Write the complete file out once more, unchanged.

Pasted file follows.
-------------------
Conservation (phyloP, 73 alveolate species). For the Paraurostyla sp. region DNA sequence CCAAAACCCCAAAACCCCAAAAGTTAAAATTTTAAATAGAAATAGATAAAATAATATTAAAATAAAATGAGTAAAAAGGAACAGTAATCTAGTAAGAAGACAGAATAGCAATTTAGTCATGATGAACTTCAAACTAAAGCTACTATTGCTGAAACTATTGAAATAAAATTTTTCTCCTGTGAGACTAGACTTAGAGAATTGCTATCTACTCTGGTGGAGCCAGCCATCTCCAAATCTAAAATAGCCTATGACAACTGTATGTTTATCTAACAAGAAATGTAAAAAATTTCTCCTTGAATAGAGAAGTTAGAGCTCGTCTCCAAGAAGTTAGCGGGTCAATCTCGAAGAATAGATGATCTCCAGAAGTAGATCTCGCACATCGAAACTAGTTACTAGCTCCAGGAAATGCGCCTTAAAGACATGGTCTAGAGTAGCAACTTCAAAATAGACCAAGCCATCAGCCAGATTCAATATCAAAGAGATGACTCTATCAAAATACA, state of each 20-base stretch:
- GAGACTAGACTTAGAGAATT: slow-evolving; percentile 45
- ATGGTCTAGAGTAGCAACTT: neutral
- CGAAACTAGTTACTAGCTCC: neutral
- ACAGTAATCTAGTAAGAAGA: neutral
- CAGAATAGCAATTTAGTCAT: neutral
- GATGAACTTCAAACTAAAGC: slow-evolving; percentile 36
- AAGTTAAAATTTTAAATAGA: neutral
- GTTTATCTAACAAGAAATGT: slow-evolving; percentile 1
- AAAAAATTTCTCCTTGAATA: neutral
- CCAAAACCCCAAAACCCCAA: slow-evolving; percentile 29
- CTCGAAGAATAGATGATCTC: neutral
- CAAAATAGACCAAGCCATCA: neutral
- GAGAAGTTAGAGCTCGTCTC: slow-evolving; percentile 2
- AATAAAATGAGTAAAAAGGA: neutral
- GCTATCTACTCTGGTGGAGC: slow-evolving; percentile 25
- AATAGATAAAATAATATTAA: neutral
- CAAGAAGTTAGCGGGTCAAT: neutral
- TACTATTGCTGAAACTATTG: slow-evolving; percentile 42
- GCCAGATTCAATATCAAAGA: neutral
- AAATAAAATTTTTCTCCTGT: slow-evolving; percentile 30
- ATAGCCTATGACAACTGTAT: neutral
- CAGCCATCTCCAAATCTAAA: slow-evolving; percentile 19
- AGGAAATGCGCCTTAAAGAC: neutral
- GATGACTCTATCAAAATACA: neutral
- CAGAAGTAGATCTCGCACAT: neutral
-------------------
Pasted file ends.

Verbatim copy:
Conservation (phyloP, 73 alveolate species). For the Paraurostyla sp. region DNA sequence CCAAAACCCCAAAACCCCAAAAGTTAAAATTTTAAATAGAAATAGATAAAATAATATTAAAATAAAATGAGTAAAAAGGAACAGTAATCTAGTAAGAAGACAGAATAGCAATTTAGTCATGATGAACTTCAAACTAAAGCTACTATTGCTGAAACTATTGAAATAAAATTTTTCTCCTGTGAGACTAGACTTAGAGAATTGCTATCTACTCTGGTGGAGCCAGCCATCTCCAAATCTAAAATAGCCTATGACAACTGTATGTTTATCTAACAAGAAATGTAAAAAATTTCTCCTTGAATAGAGAAGTTAGAGCTCGTCTCCAAGAAGTTAGCGGGTCAATCTCGAAGAATAGATGATCTCCAGAAGTAGATCTCGCACATCGAAACTAGTTACTAGCTCCAGGAAATGCGCCTTAAAGACATGGTCTAGAGTAGCAACTTCAAAATAGACCAAGCCATCAGCCAGATTCAATATCAAAGAGATGACTCTATCAAAATACA, state of each 20-base stretch:
- GAGACTAGACTTAGAGAATT: slow-evolving; percentile 45
- ATGGTCTAGAGTAGCAACTT: neutral
- CGAAACTAGTTACTAGCTCC: neutral
- ACAGTAATCTAGTAAGAAGA: neutral
- CAGAATAGCAATTTAGTCAT: neutral
- GATGAACTTCAAACTAAAGC: slow-evolving; percentile 36
- AAGTTAAAATTTTAAATAGA: neutral
- GTTTATCTAACAAGAAATGT: slow-evolving; percentile 1
- AAAAAATTTCTCCTTGAATA: neutral
- CCAAAACCCCAAAACCCCAA: slow-evolving; percentile 29
- CTCGAAGAATAGATGATCTC: neutral
- CAAAATAGACCAAGCCATCA: neutral
- GAGAAGTTAGAGCTCGTCTC: slow-evolving; percentile 2
- AATAAAATGAGTAAAAAGGA: neutral
- GCTATCTACTCTGGTGGAGC: slow-evolving; percentile 25
- AATAGATAAAATAATATTAA: neutral
- CAAGAAGTTAGCGGGTCAAT: neutral
- TACTATTGCTGAAACTATTG: slow-evolving; percentile 42
- GCCAGATTCAATATCAAAGA: neutral
- AAATAAAATTTTTCTCCTGT: slow-evolving; percentile 30
- ATAGCCTATGACAACTGTAT: neutral
- CAGCCATCTCCAAATCTAAA: slow-evolving; percentile 19
- AGGAAATGCGCCTTAAAGAC: neutral
- GATGACTCTATCAAAATACA: neutral
- CAGAAGTAGATCTCGCACAT: neutral